"The art and science of biomimicry teaches us to find solutions to our problems by looking at what nature has come up with to solve similar problems. This is what the microrobotics team at Harvard has apparently done with these small cockroach-like autonomous robots. Like insects, their legs move so fast that we must slow down a video of their movements to understand how they do it."

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The Artificial Insect Eye That Will Give Sight To Tiny Drones

The Artificial Insect Eye That Will Give Sight To Tiny Drones | Biomimicry | Scoop.it

Humans see the world through a pair of high resolution, single lens eyes that allow us to adjust focus and pinpoint fine details. But simpler creatures, like insects, instead rely on compound eyes that have lower resolution but offer a much wider distortion-free field-of-view that's actually better suited for lightning fast motion perception. And as researchers work towards designing autonomous drones that will behave like futuristic artificial bugs, it's only fitting that they also work to replicate how an insect sees.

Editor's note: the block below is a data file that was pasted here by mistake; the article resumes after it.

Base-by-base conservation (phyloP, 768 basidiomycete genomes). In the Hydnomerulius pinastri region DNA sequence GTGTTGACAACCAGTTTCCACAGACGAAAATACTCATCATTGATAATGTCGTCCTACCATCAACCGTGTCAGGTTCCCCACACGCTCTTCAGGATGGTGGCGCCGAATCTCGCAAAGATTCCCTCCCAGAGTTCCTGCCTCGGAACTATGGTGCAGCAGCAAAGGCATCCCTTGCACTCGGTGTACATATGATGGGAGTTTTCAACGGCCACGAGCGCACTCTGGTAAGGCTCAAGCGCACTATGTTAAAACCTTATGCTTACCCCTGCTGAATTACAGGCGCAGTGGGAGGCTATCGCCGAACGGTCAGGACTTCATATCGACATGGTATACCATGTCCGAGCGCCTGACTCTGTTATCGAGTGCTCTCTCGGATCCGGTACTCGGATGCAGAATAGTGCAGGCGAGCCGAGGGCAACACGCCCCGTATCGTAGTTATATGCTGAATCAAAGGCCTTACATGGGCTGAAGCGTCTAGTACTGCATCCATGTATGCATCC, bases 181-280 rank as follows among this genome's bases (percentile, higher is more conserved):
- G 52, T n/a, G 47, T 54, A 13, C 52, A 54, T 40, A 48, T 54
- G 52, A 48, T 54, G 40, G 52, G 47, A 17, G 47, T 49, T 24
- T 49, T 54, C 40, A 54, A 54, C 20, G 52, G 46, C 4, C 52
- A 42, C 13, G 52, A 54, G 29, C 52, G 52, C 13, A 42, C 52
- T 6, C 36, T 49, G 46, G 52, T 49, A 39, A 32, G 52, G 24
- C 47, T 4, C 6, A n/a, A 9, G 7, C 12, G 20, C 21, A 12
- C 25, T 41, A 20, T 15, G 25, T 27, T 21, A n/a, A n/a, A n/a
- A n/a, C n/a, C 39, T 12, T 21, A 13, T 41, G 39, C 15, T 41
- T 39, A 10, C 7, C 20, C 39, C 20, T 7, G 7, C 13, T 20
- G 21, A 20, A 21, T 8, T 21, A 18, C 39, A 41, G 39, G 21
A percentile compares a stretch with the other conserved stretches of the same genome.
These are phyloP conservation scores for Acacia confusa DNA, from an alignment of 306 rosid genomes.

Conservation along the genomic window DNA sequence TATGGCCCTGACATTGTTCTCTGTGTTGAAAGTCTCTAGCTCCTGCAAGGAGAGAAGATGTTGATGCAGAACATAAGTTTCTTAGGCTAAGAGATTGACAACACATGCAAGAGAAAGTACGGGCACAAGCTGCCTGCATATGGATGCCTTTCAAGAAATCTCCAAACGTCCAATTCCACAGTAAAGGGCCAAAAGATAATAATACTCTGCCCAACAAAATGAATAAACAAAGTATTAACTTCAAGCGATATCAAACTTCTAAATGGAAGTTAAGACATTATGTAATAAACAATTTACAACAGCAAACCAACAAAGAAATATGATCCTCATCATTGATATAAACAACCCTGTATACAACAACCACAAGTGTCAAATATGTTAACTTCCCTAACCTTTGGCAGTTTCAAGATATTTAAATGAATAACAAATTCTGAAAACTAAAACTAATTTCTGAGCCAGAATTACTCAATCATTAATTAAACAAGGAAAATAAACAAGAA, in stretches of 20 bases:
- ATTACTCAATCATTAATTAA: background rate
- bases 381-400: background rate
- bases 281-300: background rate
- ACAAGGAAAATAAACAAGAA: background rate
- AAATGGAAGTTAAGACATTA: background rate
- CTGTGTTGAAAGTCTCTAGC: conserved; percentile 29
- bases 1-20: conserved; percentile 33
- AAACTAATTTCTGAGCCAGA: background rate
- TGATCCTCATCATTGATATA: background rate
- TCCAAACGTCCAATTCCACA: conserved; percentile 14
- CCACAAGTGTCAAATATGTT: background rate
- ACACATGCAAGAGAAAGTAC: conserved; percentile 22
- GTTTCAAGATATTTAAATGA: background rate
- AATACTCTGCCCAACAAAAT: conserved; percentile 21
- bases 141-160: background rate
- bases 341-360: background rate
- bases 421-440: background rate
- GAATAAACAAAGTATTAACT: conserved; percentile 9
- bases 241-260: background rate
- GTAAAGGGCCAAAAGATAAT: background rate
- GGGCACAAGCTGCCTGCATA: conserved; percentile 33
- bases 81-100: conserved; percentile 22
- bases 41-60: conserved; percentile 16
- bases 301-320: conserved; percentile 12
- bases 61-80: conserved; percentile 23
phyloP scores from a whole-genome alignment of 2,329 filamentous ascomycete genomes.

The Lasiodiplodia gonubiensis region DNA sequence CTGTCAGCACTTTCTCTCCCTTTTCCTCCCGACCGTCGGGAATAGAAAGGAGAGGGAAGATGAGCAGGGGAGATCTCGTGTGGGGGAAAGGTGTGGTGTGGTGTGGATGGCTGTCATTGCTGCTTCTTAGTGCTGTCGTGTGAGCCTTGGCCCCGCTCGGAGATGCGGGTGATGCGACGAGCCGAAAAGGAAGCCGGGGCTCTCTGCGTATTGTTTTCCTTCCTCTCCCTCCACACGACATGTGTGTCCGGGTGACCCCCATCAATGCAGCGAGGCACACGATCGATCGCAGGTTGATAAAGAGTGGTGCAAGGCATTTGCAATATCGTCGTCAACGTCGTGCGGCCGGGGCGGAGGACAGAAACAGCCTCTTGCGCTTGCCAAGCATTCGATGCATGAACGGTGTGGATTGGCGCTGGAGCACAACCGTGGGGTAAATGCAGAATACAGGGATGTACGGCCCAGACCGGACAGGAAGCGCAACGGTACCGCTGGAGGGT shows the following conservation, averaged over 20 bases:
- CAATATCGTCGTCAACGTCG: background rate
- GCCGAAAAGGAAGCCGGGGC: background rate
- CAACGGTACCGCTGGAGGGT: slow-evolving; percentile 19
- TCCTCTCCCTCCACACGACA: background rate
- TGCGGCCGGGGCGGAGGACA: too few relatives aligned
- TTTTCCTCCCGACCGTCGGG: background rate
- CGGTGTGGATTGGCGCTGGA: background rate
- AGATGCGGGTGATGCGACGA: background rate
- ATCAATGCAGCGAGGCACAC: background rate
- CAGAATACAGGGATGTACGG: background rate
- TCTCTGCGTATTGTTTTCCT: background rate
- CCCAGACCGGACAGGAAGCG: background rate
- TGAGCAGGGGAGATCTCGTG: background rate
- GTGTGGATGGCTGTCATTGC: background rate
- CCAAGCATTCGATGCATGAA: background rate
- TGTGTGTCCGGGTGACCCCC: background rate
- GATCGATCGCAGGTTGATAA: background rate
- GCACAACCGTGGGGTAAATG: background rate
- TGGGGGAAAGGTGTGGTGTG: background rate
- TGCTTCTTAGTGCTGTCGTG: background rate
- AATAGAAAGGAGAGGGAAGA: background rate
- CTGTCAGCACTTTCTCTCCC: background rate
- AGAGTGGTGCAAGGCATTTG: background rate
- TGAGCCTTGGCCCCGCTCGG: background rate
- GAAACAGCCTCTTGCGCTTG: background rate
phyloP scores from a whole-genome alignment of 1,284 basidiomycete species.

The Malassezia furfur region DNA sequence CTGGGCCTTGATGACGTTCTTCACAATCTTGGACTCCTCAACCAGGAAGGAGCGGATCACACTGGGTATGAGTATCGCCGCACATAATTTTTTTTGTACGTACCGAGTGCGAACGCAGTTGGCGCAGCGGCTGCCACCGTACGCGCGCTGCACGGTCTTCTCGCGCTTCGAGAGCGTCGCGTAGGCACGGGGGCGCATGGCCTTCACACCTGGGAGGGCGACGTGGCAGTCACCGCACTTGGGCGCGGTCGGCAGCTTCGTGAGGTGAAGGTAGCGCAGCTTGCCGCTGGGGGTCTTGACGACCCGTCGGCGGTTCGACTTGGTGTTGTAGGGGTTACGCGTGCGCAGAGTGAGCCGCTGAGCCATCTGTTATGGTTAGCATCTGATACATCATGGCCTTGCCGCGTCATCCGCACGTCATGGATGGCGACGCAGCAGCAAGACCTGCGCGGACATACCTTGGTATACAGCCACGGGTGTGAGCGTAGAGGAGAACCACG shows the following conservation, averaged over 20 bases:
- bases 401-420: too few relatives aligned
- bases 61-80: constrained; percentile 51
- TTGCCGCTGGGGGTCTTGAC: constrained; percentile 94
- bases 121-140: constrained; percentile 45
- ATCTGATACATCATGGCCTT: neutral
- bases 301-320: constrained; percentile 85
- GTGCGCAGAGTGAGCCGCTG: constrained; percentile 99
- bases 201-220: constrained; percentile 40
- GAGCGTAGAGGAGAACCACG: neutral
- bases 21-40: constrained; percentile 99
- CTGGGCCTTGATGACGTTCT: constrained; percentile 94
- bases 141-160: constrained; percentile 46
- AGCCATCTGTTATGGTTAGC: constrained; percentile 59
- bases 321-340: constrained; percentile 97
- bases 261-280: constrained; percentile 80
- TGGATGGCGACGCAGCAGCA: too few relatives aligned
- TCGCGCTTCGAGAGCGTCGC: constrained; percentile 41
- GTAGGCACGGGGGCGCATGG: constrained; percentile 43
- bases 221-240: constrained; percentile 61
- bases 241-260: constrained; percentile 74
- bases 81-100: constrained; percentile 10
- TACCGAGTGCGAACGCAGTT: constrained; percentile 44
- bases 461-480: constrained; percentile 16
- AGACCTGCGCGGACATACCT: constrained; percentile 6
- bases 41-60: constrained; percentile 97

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Robot Ants Mimic Insect Behaviour

Robot Ants Mimic Insect Behaviour | Biomimicry | Scoop.it
Tiny robotic ants created by scientists in the US are able to navigate through a network by following one another's trail, footage reveals.
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Traffic Signals Inspired by Bugs

Traffic Signals Inspired by Bugs | Biomimicry | Scoop.it